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In order to give one’s life meaning, one must have the ability to imagine and fight for a life beyond one’s own existence. Our time at Bentley is ending in less than three weeks. Over the past few months, each of us came with singular stories, but here at Bentley, we realized our destiny was shared. Good or bad, we made it through. We did not only survive. We strove. Ultimately, we became connected by our shared aspirations and the opportunity that was given to us by the university. Regardless of our differences or origin, we shared a common world, a common campus, a common commitment to making the world a better place. As graduation approaches at the speed of light, the fear of the unknown is becoming more and more unsettling. What is next?

As I reflect on this question, I am reminded of Clayton’s theory that we learned in my strategy class with Linda Edelman. As Clayton explains, “a deliberate strategy is a roadmap that a company or an individual puts in place and sets out to follow while an emergent strategy involves the decision to follow a new path when opportunity knocks unexpectedly, or when an unexpected roadblock arises.” When I decided to volunteer at the Islamic society of Boston Cultural Center, the largest mosque in New England, I never imagined that I would come across Kader Kaneye, founder of the African Development University and former Bentley Student who referred me to the BMBA program. I chose to volunteer but I never imagined or planned that volunteering at the mosque would lead to Bentley. Furthermore, when I decided to join the Boy Scouts of America as an immigrant with a thick accent, I never planned on serving on the diversity task force charged to suggesting ways to make scouting more diverse in New England and beyond or even organizing an Islamic day at camp that saw the attendance of the Boston Globe. Looking back, I realize that my life has been a product of emerging and deliberate strategies and Clayton’s theory that I learned here helps me makes sense of the days ahead.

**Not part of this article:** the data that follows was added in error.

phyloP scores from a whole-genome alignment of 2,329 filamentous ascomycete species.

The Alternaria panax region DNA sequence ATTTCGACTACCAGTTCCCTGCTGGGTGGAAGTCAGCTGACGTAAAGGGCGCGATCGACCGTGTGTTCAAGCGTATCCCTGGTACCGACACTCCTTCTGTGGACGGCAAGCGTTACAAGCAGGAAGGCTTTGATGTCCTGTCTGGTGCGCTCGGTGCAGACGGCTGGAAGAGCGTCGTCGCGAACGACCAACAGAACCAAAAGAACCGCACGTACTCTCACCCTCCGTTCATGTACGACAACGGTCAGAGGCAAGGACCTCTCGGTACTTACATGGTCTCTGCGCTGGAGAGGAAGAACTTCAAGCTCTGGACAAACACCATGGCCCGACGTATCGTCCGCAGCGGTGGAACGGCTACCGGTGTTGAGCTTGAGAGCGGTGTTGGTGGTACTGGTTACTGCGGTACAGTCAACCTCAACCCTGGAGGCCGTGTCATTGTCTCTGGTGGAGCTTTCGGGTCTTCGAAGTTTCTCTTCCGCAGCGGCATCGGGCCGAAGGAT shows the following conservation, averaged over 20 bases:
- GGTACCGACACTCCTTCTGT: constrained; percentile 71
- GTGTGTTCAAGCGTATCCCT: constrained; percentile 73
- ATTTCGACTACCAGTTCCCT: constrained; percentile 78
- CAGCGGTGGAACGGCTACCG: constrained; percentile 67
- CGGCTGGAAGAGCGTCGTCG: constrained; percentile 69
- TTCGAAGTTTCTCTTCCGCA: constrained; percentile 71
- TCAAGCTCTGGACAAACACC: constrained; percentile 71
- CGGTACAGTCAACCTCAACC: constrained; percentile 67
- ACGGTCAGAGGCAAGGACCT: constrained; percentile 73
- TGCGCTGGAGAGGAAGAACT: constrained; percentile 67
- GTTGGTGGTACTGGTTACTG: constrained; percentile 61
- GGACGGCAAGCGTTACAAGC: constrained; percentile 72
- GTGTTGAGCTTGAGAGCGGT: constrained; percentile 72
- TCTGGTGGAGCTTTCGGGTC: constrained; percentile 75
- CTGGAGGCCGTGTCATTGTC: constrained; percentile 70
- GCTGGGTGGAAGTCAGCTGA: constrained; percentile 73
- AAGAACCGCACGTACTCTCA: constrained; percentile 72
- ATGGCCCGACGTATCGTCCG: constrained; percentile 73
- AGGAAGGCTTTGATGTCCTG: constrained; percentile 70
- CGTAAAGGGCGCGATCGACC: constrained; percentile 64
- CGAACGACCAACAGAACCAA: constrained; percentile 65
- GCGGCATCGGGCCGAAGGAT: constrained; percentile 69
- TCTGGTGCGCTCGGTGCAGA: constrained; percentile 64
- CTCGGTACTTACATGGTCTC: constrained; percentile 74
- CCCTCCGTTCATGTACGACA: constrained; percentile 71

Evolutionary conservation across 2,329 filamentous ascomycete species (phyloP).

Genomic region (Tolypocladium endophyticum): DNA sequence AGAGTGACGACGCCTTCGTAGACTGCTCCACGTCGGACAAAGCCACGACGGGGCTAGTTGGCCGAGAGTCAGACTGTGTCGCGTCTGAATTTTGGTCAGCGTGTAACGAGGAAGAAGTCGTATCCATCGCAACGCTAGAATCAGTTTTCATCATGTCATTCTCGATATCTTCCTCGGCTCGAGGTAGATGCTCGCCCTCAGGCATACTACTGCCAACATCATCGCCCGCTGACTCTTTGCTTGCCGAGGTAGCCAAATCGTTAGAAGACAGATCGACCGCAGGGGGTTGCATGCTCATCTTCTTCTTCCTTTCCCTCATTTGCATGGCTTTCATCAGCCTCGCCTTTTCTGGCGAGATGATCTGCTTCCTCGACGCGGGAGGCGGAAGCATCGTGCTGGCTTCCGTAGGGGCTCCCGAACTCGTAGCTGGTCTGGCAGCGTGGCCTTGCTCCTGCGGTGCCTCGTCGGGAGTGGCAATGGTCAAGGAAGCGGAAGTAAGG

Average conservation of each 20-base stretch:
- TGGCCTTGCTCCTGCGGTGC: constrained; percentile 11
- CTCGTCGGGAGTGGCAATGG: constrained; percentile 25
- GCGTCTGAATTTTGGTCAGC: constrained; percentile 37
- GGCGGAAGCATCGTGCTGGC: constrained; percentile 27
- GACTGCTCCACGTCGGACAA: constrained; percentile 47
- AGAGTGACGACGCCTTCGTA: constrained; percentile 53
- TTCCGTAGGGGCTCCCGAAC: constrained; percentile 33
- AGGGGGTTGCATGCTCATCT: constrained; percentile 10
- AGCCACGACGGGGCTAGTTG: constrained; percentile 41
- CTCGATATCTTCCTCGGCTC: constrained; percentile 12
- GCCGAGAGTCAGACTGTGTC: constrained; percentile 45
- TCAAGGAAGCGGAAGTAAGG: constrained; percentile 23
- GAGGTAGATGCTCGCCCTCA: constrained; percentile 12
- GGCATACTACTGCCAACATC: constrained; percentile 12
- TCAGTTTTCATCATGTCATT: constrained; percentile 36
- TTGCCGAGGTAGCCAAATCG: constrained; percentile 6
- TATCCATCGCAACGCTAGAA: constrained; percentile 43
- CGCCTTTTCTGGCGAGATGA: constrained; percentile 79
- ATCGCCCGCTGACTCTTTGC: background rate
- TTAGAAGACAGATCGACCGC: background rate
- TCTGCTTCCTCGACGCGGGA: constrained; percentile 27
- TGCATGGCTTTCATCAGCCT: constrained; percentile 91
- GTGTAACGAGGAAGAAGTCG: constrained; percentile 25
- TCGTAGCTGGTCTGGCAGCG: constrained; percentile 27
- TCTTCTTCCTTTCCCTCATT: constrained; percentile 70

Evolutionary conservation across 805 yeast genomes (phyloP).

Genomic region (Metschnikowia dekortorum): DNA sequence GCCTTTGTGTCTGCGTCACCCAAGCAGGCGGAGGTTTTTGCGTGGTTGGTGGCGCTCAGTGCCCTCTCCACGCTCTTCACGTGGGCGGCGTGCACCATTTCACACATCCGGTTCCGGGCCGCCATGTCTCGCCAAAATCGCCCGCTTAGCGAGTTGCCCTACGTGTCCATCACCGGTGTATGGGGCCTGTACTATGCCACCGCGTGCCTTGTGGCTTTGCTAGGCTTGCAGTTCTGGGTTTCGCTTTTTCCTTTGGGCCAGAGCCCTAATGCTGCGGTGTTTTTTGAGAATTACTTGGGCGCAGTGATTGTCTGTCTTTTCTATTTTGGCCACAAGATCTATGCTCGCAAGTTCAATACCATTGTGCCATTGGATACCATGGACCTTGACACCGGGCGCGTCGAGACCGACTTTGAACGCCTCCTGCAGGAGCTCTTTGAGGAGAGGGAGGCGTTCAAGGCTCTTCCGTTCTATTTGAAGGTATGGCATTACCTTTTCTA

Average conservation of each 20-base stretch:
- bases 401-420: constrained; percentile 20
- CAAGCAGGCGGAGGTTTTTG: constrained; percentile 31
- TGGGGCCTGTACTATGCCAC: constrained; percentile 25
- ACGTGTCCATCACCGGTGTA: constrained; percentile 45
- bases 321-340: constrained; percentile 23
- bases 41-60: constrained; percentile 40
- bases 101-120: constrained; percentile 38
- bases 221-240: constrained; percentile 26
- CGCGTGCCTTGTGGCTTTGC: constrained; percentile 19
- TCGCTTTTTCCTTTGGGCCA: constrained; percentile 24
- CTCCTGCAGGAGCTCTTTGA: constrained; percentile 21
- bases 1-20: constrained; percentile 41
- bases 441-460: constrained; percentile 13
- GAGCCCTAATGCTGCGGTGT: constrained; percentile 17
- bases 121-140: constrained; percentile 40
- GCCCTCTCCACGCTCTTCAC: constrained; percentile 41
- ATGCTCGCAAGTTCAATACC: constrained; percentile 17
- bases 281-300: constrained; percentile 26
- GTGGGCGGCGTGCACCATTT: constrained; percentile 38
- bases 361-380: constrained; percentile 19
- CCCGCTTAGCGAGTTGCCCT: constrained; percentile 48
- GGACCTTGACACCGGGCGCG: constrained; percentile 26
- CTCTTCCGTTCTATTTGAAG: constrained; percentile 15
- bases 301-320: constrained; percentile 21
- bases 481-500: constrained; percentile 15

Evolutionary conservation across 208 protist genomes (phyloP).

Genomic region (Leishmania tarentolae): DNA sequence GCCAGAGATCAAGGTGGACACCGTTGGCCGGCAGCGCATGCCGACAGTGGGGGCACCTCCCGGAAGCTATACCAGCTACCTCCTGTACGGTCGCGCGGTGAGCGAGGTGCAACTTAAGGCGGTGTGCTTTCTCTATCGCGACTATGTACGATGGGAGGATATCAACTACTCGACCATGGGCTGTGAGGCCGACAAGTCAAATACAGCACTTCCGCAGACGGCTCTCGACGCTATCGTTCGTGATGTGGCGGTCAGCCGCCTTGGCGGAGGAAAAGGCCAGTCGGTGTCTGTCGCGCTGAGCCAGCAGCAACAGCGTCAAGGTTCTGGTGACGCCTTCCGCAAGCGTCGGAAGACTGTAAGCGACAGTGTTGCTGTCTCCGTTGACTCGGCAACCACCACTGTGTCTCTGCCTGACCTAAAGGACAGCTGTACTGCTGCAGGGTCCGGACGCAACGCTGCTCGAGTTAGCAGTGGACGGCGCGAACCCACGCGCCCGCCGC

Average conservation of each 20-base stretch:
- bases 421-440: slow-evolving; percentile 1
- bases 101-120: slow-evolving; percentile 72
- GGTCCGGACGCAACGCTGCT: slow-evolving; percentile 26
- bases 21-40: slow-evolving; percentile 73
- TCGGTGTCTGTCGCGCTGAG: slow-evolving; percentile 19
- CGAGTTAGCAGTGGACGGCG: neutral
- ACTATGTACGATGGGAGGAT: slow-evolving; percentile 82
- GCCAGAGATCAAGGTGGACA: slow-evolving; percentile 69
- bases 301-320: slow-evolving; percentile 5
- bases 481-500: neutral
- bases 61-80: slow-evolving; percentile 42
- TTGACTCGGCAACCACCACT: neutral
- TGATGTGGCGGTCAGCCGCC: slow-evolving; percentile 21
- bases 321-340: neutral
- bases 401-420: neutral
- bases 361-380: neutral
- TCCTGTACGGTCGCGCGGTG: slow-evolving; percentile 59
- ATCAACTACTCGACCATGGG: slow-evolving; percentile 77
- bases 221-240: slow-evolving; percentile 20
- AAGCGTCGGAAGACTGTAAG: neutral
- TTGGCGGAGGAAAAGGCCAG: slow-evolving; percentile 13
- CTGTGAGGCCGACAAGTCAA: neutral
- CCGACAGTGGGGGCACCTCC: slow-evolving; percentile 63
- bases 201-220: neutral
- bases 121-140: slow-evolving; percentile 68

Bentley’s BMBA has been a challenge but a fun ride; one that each of us will always remember. It saddened me to know that each of us will soon take a different path this May, but I am excited to know that we have forged relationships that will serve as catalysts to improving our respective communities. As you think about the next phase in your life, I urge you to start your impossible, to apply what you have learned over the past year and to believe in the possibility of the impossible.

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